Visitors enter the Polspotten store via an oversized triangular entranceway
Characterised by bold angles and arches, the outlet features distinctive terracotta-coloured walls and flooring that nod to traditional pots, Space Projects founder Pepijn Smit told Dezeen.
“The terracotta-inspired colours and materials refer to the brand’s first product, ‘potten’ – or pots,” said Smit, alluding to the first Spanish pots imported by Erik Pol when he founded Polspotten in the Netherlands in 1986.
The interconnected spaces are delineated by cutouts
Located in Amsterdam’s Jordaan neighbourhood, the store was arranged across a series of open-plan rooms, interconnected by individual geometric entryways.
Visitors enter at a triangular opening, which was cut away from gridded timber shelving lined with multicoloured pots that mimic totemic artefacts in a gallery.
A curvilinear thatched hut provides a meeting space
The next space features a similar layout, as well as a plump cream sofa with rounded modules and sculptural pots stacked in a striking tower formation.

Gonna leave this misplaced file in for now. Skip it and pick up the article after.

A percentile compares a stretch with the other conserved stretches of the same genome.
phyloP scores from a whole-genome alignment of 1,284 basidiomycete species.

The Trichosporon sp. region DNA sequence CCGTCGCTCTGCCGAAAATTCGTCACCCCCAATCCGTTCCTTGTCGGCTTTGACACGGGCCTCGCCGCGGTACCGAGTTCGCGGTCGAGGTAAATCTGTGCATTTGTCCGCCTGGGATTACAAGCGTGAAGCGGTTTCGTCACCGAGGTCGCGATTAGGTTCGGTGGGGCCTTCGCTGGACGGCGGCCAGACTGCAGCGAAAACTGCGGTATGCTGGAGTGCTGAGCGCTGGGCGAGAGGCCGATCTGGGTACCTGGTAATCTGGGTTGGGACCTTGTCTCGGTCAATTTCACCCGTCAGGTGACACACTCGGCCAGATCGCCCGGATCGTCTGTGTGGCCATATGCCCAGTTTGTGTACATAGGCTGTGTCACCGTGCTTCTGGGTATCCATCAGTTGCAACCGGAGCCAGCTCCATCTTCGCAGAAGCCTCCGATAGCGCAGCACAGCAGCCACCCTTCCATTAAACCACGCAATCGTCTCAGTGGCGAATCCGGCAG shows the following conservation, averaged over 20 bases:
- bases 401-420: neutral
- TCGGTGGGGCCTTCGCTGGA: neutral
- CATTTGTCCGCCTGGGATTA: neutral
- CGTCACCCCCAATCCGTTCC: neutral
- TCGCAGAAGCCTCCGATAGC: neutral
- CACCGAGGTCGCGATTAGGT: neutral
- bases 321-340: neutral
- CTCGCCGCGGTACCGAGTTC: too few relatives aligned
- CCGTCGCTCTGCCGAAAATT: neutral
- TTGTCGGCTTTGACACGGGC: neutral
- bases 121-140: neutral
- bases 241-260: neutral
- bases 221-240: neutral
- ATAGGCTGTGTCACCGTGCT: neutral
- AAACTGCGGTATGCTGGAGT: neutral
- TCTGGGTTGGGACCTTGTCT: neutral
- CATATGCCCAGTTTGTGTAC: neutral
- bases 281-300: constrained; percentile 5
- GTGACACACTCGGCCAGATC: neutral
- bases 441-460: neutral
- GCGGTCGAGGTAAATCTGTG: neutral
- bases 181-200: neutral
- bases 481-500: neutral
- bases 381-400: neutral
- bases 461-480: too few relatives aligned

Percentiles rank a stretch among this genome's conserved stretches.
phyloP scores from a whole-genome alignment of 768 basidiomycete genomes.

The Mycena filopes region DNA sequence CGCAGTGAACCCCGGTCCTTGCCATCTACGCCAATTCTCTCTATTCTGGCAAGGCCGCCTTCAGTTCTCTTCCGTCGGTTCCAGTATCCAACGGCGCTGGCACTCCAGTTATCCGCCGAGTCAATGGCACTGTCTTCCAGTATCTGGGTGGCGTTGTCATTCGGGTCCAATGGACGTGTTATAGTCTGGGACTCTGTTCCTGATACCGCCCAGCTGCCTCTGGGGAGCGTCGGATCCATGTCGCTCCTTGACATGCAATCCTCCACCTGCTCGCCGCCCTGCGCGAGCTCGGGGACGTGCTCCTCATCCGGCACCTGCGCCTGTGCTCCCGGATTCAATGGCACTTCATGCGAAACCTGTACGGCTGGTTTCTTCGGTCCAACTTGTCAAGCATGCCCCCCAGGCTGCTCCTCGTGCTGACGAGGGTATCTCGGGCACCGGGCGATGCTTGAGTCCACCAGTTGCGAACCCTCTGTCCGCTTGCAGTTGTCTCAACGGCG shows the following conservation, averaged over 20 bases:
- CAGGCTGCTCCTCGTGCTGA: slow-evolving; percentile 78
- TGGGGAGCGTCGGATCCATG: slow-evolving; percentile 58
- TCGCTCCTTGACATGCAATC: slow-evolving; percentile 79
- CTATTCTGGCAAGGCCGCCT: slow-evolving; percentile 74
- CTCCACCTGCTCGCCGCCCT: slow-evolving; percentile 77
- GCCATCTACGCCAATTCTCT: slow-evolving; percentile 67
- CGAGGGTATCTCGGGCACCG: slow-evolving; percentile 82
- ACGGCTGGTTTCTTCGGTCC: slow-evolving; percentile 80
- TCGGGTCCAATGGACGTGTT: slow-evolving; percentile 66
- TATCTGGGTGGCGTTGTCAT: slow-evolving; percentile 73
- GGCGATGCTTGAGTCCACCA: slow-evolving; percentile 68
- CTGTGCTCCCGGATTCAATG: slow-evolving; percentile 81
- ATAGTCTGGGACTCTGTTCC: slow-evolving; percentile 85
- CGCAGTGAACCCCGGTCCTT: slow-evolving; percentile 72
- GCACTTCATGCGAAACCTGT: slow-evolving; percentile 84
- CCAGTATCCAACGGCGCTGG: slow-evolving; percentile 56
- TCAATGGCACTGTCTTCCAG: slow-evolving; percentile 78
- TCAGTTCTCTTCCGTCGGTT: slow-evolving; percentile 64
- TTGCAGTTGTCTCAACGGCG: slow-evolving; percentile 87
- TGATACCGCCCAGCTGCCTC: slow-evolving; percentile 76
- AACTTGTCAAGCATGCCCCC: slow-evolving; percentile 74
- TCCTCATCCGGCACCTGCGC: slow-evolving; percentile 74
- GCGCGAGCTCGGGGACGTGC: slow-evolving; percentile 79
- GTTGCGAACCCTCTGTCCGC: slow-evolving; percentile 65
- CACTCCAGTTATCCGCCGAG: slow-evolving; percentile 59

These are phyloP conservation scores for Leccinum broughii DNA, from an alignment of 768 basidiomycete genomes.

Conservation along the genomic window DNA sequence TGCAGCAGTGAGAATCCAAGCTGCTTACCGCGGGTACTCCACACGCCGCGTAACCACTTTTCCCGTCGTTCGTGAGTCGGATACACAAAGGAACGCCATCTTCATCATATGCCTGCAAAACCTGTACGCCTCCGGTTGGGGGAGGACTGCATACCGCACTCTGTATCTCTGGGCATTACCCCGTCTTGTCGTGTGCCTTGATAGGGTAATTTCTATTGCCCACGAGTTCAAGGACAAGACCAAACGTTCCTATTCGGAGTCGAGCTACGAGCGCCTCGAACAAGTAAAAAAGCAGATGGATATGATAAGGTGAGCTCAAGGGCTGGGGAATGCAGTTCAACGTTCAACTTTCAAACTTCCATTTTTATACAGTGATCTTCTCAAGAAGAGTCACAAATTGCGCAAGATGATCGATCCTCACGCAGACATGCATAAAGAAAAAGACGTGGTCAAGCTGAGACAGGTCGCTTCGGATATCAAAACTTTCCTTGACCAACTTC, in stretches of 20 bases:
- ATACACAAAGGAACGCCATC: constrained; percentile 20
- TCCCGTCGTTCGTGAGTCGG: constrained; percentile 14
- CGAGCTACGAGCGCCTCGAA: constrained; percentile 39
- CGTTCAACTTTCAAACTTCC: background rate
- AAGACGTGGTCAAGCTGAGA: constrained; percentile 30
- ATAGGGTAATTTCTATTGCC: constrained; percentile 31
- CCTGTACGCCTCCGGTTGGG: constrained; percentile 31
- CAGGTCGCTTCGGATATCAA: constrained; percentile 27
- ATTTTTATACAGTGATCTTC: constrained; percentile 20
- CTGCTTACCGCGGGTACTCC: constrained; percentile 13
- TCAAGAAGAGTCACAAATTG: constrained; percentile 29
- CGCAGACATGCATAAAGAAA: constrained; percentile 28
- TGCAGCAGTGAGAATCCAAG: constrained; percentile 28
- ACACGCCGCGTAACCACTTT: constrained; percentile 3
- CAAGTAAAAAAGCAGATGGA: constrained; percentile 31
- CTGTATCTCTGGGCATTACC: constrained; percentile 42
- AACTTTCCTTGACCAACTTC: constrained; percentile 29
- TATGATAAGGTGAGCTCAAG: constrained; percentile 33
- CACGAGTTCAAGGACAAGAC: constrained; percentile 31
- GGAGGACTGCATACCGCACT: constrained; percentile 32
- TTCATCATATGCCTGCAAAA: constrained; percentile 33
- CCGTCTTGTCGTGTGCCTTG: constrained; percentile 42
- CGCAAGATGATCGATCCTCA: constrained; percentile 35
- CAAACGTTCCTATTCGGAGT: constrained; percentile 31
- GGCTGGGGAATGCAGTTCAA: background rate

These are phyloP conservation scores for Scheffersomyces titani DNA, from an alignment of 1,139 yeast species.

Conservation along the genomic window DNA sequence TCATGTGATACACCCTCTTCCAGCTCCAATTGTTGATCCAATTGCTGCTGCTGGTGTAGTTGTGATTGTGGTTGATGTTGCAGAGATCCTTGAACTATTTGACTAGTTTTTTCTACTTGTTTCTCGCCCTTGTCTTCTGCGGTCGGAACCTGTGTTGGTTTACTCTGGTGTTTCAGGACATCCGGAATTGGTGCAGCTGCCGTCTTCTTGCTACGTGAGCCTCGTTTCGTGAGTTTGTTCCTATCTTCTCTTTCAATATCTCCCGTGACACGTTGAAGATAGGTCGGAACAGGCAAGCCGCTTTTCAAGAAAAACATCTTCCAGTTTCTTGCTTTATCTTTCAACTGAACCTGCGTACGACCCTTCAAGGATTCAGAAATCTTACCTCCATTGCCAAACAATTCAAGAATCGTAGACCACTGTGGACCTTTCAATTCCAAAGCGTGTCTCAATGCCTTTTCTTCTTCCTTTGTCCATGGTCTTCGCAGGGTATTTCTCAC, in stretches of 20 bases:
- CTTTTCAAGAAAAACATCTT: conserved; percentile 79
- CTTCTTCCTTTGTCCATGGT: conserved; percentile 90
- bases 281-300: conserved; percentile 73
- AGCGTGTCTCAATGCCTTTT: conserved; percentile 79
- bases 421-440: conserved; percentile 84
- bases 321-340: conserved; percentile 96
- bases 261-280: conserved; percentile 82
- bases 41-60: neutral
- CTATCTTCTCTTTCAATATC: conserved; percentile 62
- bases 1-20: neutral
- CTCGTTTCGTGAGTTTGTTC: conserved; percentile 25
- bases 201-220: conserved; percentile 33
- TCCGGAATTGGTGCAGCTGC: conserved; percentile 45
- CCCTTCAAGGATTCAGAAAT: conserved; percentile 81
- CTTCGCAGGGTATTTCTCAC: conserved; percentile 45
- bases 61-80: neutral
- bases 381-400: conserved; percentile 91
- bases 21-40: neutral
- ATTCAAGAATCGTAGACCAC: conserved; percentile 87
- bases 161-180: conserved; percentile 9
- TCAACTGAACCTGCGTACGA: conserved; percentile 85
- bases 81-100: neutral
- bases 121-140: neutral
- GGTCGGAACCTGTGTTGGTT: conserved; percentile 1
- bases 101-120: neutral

Travelling further through the store, molten-style candle holders and Polspotten furniture pieces were positioned next to chunky illuminated plinths, which exhibit amorphously shaped vases finished in various coral-like hues.
Accessed through a rectilinear, terracotta-tiled opening, the final space features a bulbous indoor hut covered in thatch and fitted with a light pink opening.
The hut provides a meeting space for colleagues, according to the studio founder.
“The thatch, as a natural material, absorbs sound as well,” explained Smit.
The store provides an art gallery-style space for homeware
Next to the hut, Space Projects created an acoustic wall illustrated with “hieroglyphics” of Polspotten products, which references the gallery-like theme that runs throughout the outlet.
“The store was inspired by Polspotten’s use of traditional techniques combined with a collage of their reinterpreted archetypes,” said Smit.
It is also used as an office space
Elsewhere in Amsterdam, Dutch practice Studio RAP used 3D printing and algorithmic design to create a “wave-like” facade for a boutique store while interior designer Linda Bergroth created the interiors for the city’s Cover Story paint shop to streamline the redecorating process for customers.
The photography is by Kasia Gatkowska.
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